back was one he could not make alone.

"It is my personal opinion that the Prime Minister alone can not make this decision...I

believe the National Assembly, which represents the people, should take this case

up and should make the decision.

"If anyone wants to promote peace and prosperity and participate in the development

of the country, they have to come under the legal framework...

"We should not forget that the National Assembly has adopted legislation [outlawing

the KR]... well, the Prime Minister can not bypass such a law. If they [the KR] want

to discuss and negotiate, we have to do it properly, without the [legal] framework

we can not do it."

Speaking to reporters later the same morning Ranarridh again made the distinction

between middle and low ranking members of the Khmer Rouge and its senior military

and political leadership.

"Ieng Sary- a lover of liberal democracy? I do not believe it! Ieng Sary is

70 years old, he has denied Cambodia all his life. He will not change at the age

of 70.

"It is not only a matter of the KR going to join with the Royal Government,

but of Ta Mok, Pol Pot, Son Sen against Ieng Sary. We should let them fight among

each other..."

Khmer Institute for Democracy Executive Director, Dr Lao Mong Hay, said even junior

members of the Khmer Rouge hierarchy should not become political figures and a group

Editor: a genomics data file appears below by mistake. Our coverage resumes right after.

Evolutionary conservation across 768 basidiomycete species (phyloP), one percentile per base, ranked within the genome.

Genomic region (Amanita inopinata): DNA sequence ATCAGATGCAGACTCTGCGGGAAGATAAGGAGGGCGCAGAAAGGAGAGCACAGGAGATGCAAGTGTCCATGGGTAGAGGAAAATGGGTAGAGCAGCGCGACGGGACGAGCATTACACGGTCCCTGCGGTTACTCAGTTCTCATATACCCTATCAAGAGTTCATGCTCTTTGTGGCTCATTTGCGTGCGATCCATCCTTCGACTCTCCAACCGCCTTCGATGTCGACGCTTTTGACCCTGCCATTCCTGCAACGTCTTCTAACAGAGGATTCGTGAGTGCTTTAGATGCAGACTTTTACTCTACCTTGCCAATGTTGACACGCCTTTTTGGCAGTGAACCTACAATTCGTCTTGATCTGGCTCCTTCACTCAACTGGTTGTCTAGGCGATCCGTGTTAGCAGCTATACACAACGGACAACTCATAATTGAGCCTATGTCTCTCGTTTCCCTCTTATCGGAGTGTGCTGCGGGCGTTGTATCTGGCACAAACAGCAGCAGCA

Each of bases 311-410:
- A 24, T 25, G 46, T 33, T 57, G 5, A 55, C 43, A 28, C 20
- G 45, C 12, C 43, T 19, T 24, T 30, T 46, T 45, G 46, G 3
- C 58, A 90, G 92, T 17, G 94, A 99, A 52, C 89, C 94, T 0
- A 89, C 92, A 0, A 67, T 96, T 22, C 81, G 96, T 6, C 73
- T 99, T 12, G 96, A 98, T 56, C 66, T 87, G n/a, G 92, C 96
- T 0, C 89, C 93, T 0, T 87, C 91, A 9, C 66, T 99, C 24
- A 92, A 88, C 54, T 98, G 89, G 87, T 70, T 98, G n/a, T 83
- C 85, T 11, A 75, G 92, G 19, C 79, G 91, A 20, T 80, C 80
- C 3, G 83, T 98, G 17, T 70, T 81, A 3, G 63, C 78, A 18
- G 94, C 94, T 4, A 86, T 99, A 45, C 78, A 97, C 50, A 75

of about two hundred top political cadre, regional and field commanders from the

Pol Pot period should go to trial.

"Other, lower ranked people, are [already] free to defect and join any political

party. Whether they are assets or liabilities is up to those parties to decide.

"[But] the KR leadership should answer their crimes first before being allowed

to participate in the political life of Cambodia.

"Democracy... allows people to have their verdict [through elections] on the

Khmer Rouge, but the KR were allowed that chance [in 1993]... but they didn't take

it, they boycotted it, they caused havoc and they have continued their crimes.

"The prospect of them causing trouble directly or indirectly [if allowed to

run a party] is high..."

US-funded Cambodian Genocide Program (CGP) manager Craig Etcheson and other observers

said they would be extremely surprised if the Royal Government, assuming the KR leadership

can be arrested, abandoned its stated objective to bring them to trial.

"I think the co-PM's have made this strategy quite explicit - at a legal conference

in Phnom Penh last August [both] said they wanted to bring the people that dreamed

up that nightmare [the regime of 1975 to 1979] to justice.

"The Cambodian leadership has consistently said the "little people"

in the Khmer Rouge are welcome to rejoin Cambodian society, but they want to prosecute

the intellectual authors [of the KR's "agrarian revolution"].

"...this question has been the subject of very intense discussion for about